Okay, so as you can see really important if you are one of the vast majority of businesses, that is changing culturally how they use their workspaces, and maybe you just don’t need that space anymore, you’re going to sublet it out, make sure you take proper advice, lots of pitfalls, that can be easily avoided. Okay, it’s time for admin min with Lee.
Okay, in this episode of admin min, we have payroll, the P60, the deadline for that was the 31st of May. So that should hopefully be with all your staff by now, I’ve just left that on. As a final reminder, don’t forget, we’ve still got the CJRS claim period. So that’s always 14 days after the month-end. So we’re talking about May’s being filed on the 14th of June. Companies House, last of this scenario really. So June 20, and September 20 both need filing by June 2021. October 20s are due, July 21. Back to normal really from there, although you can still apply for an extension but it’s on an individual basis. VAT last chance saloon for the 30th of April period ends they need filing by the seventh of June. Same applies for the partial exemption, annual adjustment. Possibly the last chance to remind you of a VAT deferment. So this was for VAT arrears from March 2020. The application for that you need your own government gateway, and you need to get that in by the 21st of June. Cooperation tax pretty standard. So September payments, September year ends are due for payment on the first of July. And in other areas, we’ve got these business rates so the 100% relief ends on the 30th of June. That’s going to be replaced by a 66% reduction which effectively means you’re going to be paying a third of your rates bills from the first of July and a little bit of advanced warning rarely that the second payment on account for personal tax is due on the 31st of July. In Ascentis news, save the date on the 24th of June. We’ve got a fantastic webinar coming out. John and Andrew are going to take us through how to avoid recruiting the wrong people somehow going to link Dolly Parton and donkey from Shrek. So it’s a fantastic watch and a must-watch for all our viewers.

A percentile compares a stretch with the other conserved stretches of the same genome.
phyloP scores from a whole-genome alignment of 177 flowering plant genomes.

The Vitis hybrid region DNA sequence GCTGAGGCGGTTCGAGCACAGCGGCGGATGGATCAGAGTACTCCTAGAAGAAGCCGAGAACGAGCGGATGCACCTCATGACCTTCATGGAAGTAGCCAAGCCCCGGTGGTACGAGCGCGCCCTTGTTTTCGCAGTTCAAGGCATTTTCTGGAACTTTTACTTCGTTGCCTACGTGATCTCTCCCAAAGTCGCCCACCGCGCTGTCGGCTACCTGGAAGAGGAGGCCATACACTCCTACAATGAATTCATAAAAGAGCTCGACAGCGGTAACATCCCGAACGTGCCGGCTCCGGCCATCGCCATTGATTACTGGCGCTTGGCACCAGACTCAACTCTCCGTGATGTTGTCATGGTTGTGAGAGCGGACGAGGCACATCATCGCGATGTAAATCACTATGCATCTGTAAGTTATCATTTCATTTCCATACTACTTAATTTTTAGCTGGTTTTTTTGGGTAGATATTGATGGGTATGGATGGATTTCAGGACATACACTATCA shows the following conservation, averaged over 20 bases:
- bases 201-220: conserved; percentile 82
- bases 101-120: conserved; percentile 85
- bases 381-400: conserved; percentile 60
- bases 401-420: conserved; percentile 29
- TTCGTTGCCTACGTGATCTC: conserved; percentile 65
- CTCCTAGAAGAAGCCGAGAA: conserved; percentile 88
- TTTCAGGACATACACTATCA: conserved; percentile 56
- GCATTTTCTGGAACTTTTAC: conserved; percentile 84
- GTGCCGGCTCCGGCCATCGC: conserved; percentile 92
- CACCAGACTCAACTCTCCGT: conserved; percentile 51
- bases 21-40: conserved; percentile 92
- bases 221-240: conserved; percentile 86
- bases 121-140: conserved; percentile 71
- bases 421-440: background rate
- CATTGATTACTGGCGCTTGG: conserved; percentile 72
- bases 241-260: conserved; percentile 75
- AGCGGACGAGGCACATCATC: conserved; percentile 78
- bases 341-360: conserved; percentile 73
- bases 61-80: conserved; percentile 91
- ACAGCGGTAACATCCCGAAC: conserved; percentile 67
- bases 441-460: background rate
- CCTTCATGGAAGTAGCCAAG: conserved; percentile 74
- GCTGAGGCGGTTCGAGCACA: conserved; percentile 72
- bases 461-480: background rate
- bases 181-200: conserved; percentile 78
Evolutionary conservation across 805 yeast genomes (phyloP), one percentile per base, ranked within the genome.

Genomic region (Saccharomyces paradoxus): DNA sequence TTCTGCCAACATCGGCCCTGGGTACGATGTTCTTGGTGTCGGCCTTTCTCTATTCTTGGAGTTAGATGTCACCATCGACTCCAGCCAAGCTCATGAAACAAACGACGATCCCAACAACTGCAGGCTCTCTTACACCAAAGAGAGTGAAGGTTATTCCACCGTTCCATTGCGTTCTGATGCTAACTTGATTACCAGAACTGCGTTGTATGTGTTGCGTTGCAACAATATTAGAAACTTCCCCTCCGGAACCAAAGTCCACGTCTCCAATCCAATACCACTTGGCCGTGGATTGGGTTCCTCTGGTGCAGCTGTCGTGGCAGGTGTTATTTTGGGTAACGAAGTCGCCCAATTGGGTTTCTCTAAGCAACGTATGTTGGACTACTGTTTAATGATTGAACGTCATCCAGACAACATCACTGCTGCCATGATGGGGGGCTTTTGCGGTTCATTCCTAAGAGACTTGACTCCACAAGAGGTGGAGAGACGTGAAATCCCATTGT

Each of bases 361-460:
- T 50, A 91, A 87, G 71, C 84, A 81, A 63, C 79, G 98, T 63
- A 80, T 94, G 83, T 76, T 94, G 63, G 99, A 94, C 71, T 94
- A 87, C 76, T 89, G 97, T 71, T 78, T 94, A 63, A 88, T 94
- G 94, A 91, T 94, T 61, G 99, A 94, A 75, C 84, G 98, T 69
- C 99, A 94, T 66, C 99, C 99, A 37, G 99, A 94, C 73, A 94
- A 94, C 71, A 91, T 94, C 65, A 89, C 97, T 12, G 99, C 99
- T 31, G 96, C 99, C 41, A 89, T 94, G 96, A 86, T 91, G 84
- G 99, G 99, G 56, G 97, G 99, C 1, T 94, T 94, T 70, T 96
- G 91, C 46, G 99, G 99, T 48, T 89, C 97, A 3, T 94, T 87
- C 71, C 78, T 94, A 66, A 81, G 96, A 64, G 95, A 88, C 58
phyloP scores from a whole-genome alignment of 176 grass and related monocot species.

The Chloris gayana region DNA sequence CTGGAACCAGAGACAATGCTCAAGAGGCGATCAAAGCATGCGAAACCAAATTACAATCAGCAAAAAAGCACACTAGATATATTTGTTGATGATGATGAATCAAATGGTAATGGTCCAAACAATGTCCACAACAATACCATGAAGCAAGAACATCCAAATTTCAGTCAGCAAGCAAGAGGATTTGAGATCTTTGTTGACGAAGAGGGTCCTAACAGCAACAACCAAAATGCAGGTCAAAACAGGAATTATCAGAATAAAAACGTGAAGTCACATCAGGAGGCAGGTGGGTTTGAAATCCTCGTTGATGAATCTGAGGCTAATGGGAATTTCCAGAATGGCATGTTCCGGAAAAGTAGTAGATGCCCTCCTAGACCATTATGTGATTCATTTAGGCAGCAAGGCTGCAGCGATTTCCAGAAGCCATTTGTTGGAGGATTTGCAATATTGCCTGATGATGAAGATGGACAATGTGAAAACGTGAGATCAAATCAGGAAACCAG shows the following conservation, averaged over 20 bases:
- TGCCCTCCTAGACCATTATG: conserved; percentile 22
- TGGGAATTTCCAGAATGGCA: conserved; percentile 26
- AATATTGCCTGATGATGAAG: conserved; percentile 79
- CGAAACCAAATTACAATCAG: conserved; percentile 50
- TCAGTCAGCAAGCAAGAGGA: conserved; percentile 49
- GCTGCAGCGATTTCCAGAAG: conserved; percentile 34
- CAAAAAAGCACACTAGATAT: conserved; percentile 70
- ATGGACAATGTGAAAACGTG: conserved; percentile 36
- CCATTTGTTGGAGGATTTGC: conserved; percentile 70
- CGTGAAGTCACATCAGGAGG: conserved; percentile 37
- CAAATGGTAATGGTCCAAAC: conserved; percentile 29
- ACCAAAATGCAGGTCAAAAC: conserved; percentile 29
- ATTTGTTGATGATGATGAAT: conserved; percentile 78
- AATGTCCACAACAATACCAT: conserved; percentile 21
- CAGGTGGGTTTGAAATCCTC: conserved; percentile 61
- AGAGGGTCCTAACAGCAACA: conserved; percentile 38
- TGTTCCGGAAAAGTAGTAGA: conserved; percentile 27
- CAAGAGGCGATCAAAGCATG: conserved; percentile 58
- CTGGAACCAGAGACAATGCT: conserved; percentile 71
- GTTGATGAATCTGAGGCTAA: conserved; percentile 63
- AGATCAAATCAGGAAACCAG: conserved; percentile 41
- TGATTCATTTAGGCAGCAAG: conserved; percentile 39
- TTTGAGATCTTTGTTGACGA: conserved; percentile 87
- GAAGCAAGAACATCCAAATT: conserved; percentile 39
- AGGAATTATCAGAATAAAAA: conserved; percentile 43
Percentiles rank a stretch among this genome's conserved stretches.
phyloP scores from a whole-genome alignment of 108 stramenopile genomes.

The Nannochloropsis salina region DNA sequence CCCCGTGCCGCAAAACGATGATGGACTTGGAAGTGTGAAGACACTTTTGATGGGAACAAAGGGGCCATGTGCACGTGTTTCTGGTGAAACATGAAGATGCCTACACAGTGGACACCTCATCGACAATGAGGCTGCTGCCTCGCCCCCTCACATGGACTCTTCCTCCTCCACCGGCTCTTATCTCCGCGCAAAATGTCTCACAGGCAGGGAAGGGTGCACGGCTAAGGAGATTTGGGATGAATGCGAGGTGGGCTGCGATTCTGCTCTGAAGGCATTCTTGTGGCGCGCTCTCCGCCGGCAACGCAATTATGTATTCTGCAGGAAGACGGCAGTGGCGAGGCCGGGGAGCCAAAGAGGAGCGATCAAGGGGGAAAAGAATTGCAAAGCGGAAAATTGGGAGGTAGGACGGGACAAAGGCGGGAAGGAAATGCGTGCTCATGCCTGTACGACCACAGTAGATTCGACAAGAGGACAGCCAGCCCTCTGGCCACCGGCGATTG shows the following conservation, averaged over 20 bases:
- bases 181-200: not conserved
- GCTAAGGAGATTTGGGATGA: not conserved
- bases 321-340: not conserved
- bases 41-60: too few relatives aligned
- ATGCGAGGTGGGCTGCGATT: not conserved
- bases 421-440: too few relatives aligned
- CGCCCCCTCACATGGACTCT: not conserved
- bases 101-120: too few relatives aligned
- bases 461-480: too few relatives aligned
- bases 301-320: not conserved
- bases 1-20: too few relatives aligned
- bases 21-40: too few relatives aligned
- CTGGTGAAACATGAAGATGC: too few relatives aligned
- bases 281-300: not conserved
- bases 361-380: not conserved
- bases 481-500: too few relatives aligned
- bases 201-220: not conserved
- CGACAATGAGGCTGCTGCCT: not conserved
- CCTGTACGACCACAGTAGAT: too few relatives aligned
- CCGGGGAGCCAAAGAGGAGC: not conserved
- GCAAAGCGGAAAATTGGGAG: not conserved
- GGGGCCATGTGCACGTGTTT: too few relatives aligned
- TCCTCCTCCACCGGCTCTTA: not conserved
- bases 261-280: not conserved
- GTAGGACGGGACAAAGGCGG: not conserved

Okay, guys, that’s the end of the show. Thank you very much for joining us subscribe, hit the bell, all that kind of stuff if you’ve enjoyed it, and we look forward to seeing you next time.